Jonny Enstone worked the room, stopping and speaking to almost every group as we made our way to what was obviously his usual table at the far end. Why did I wonder that he liked this table for that very reason?

  It was like walking into the pages of Who’s Who. Faces that I was familiar with only from the television and newspapers smiled and said “Hello.” Lord Enstone almost purred, he was so enjoying being part of “the club,” and all the more so for having me in tow.

  I decided on the soup and the mushroom risotto for one-handed eating while Lord Enstone chose the pâté and the rack of lamb. I rarely ate much for lunch and two large meals within twenty hours were not going to be good for my waistline.

  We talked racing for a while and I asked what hopes he had for his horses.

  “Well,” he said, “I’ll need to talk with Woodward, but I hope that Extra Point might be ready for the big handicap at Sandown next month. He’s still entered for the National, but he’s not fully fit, at least that’s what Burton told me last week. I’ll reserve judgment until Woodward has seen what he can do.”

  “When did you start to question what Bill Burton told you?”

  “I didn’t really, not until last week.”

  “What happened last week specifically?” I asked.

  “It was something I heard—I can’t remember exactly when, Tuesday or Wednesday, I think.” He paused. “No, it was definitely Tuesday, after the Champion Hurdle. I was in the Royal Box, having a drink with Larry—you know, Larry Wallingford.”

  Larry Wallingford, or rather Lawrence, Duke of Wallingford, was a regular at racetracks, a major owner of racehorses, both on the flat and over the jumps, and a stalwart of the Jockey Club. I wondered when a boy from the wrong end of Newcastle had taken to calling dukes by their nicknames and most others by their surnames. Tomorrow, no doubt, Lord Enstone would tell someone th
at he had lunched with “Halley—you know, Halley the crippled jockey.”

  “Did the Duke tell you something specific?”

  “No, no. It was a lady who was sitting with him. I didn’t get her name. She said something about having been told by a friend that Burton’s horses didn’t seem to be always doing their best.”

  “That doesn’t sound much like evidence to me.”

  “No, nor to me. But it was enough to make me ask around and to look at the results of my horses.” He stopped to take a sip of an excellent Merlot, the “House” red.

  “I have seven horses at present. I keep a detailed account of all their races and on Tuesday evening I went right through my records for the past two years. I had ninety-two runners over that time. Fourteen winners, but not one of them won when they started with odds of less than five to one. Sixteen started favorite and only one of those won, and that was when the leading pair both fell at the last.” He took another drink. “So I began to be suspicious and asked your father-in-law to get you to my box last week. I didn’t want to go to the Jockey Club. Discreet inquiries were what I wanted.”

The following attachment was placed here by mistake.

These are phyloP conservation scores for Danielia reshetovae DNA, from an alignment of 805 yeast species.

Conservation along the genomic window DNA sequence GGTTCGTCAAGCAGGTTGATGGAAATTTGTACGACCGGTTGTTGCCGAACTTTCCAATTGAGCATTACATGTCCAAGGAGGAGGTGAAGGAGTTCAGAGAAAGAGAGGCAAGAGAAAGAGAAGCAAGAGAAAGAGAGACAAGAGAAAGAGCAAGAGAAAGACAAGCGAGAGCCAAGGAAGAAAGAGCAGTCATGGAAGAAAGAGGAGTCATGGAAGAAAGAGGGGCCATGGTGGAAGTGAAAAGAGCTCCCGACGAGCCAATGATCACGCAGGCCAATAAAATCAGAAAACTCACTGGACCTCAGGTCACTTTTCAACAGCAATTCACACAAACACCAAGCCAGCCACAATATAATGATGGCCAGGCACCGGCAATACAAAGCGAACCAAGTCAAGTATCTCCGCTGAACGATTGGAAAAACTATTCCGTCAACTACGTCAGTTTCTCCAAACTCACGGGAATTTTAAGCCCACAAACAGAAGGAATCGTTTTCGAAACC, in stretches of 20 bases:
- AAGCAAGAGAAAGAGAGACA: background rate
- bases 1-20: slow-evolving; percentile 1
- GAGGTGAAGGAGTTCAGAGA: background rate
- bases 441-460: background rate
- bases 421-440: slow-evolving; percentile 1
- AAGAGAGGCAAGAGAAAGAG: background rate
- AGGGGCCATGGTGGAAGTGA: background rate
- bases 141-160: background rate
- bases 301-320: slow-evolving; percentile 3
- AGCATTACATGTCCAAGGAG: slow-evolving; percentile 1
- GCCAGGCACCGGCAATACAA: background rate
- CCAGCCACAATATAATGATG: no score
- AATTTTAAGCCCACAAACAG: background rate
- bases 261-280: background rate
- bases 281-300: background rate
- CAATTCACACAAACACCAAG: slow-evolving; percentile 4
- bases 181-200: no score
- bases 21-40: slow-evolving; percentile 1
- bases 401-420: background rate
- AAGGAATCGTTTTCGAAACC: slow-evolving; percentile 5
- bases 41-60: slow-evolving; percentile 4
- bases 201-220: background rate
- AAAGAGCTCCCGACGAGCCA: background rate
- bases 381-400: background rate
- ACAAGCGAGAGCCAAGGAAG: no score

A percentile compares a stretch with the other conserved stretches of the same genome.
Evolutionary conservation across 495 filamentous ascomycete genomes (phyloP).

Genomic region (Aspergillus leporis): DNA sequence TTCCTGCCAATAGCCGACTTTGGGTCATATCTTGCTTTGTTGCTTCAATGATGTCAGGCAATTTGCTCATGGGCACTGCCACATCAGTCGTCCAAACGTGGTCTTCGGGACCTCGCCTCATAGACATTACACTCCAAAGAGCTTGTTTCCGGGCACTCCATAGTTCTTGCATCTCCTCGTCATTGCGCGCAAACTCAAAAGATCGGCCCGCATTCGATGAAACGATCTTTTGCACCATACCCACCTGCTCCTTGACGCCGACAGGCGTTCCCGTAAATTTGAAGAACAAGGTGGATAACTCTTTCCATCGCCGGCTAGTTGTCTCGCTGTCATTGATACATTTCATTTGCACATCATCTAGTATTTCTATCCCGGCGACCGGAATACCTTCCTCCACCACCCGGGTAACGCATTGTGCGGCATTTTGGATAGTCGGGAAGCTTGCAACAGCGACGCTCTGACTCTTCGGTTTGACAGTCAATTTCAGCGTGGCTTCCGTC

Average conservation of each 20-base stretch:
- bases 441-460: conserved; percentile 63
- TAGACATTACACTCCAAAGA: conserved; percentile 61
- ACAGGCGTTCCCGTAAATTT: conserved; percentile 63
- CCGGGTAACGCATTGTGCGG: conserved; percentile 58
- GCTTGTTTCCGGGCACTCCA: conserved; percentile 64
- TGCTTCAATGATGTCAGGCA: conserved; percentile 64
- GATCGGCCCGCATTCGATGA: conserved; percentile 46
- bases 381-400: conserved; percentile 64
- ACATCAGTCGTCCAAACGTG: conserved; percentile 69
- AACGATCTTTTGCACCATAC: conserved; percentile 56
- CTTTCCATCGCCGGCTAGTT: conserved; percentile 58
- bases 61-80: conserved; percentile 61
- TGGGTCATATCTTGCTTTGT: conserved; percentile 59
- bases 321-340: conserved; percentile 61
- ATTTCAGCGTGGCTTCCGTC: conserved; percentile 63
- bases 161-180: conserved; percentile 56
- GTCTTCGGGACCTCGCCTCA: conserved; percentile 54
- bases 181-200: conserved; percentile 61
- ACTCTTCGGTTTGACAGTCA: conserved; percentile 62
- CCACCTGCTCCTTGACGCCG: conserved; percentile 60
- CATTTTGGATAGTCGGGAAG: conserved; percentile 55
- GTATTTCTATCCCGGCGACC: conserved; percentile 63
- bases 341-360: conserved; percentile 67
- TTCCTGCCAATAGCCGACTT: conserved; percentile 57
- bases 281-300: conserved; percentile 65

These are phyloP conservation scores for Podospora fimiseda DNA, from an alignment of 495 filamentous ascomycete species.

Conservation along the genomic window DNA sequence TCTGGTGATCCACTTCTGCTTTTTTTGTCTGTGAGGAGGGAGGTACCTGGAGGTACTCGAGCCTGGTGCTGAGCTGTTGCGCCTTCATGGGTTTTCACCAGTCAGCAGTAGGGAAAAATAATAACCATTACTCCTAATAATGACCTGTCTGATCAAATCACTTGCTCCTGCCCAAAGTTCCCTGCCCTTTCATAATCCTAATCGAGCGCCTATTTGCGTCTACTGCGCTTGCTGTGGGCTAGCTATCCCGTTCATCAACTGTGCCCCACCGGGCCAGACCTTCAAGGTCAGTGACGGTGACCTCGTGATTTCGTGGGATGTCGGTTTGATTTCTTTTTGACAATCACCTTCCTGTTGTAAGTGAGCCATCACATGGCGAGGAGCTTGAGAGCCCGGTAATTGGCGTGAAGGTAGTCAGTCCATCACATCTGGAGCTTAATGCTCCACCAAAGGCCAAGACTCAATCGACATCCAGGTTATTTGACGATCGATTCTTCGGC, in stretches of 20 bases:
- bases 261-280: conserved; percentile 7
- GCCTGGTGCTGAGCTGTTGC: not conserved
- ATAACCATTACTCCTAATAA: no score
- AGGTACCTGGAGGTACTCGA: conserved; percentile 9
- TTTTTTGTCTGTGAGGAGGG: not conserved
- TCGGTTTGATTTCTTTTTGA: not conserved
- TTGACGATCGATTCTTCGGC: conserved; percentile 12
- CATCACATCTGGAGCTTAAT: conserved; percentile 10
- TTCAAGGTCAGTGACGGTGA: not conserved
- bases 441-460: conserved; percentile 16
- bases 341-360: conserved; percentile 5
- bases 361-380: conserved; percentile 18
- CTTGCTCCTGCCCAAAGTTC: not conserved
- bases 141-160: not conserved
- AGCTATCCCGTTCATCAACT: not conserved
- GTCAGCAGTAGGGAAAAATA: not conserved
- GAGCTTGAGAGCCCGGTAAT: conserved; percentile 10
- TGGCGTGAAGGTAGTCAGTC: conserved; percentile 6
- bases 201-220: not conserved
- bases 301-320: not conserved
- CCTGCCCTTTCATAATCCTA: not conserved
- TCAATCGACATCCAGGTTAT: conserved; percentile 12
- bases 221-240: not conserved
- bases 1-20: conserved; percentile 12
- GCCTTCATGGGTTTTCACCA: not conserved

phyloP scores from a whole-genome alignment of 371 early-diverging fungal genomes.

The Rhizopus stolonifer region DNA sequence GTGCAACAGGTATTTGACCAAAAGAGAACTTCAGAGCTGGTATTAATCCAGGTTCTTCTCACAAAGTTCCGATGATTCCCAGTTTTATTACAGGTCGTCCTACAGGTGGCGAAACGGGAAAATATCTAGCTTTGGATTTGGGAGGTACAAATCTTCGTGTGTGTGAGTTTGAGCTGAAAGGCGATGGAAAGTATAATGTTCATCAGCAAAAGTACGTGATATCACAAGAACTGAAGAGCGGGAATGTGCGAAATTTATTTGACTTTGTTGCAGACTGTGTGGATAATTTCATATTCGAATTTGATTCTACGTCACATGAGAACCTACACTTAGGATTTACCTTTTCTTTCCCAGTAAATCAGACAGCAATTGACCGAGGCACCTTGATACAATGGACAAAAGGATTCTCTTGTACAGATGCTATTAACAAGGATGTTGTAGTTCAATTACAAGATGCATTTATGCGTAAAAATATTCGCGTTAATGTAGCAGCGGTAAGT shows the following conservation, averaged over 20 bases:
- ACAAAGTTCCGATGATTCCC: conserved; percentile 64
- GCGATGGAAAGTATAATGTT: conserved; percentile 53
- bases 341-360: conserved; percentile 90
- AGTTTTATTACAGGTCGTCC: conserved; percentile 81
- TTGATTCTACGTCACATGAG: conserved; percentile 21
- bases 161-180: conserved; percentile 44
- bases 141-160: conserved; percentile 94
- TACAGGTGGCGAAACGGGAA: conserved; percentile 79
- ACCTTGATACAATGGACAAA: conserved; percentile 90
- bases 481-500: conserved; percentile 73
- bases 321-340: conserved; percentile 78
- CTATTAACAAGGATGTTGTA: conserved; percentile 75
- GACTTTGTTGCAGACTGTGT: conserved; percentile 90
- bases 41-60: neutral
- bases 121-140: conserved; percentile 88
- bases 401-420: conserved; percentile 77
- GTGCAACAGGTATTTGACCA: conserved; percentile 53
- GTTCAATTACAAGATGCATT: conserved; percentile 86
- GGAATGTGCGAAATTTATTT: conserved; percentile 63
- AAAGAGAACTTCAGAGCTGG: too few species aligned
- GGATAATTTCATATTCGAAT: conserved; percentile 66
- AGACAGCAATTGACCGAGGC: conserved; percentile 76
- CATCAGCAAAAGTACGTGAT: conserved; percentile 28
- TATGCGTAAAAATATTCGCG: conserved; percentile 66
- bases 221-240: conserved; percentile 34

What he meant, I thought, was that he didn’t want everyone to know that he had been a mug.

  “Well, now I’ve moved the horses so that’s that. End of story.”

  “But it’s not the end,” I said. “Huw Walker’s been murdered. Maybe he was shot because he was fixing races. Or perhaps for not fixing them when he had been paid to do so.”

  “Maybe, but I don’t want to get involved.”

  “You may not have that luxury,” I said.

  “I won’t thank you for getting me involved with this business and it will be to your advantage not to.” He shifted in his chair and moved closer to me. “Leave it alone, Halley. Let the police do their job. Do you understand me?” It was said with venom and there was little doubt that I was being warned off.

  “Sure,” I said, “but the police are still likely to talk to you because you had seven horses in Bill Burton’s yard.”

  He smiled, leaned back in his chair and spread his hands. “I know nothing.”

  Here was a member of the House of Lords, the highest court in the land, intent on obstructing justice. But honesty and integrity have never been prerequisites to remaining in the House of Lords. A criminal conviction and prison sentence of twelve months or more results in expulsion from the House of Commons, but their lordships remain immune to such inconveniences and can return to Her Majesty’s Parliament on release from any length of stay in Her prisons. And they do, often.

  Even a conviction for high treason does not disqualify members, save actually during their imprisonment. In the past, this was not a problem, as there was little chance of a return from the block and the ax.

  And then there was the case of the seventh Earl of Lucan. A coroner’s jury established that he had indeed battered his children’s nanny to death with a length of lead pipe in 1974 before disappearing for good. Even when twenty-five years later, in 1999, the High Court made a ruling that, body or not, Lord Lucan was officially dead, his son and heir could not sit in the House, as it was deemed by their Lordships that there was no “definite proof” that his father would not suddenly walk out of the jungle and claim his rightful place on the red leather benches.

  However, the House does have some standards. Undischarged bankrupts cannot take their seats.

  Clearly, to a lord, being broke is a greater crime than being a murderer.

  Lord Enstone and I finished our lunch mostly in silence and I was content to pass again through the revolving time portal and back to the present.


  I WALKED DOWN Victoria Street towards my flat. I stopped twice on the journey. First, I went into an office equipment store to buy a new telephone answering machine. My trusty old one had served me well but had been overtaken by the electronics revolution. I decided on a fancy replacement that came complete with a vast number of megabytes in its digital memory, and one that could also tell me the dates and times when my messages were received. And, second, I popped into a betting shop.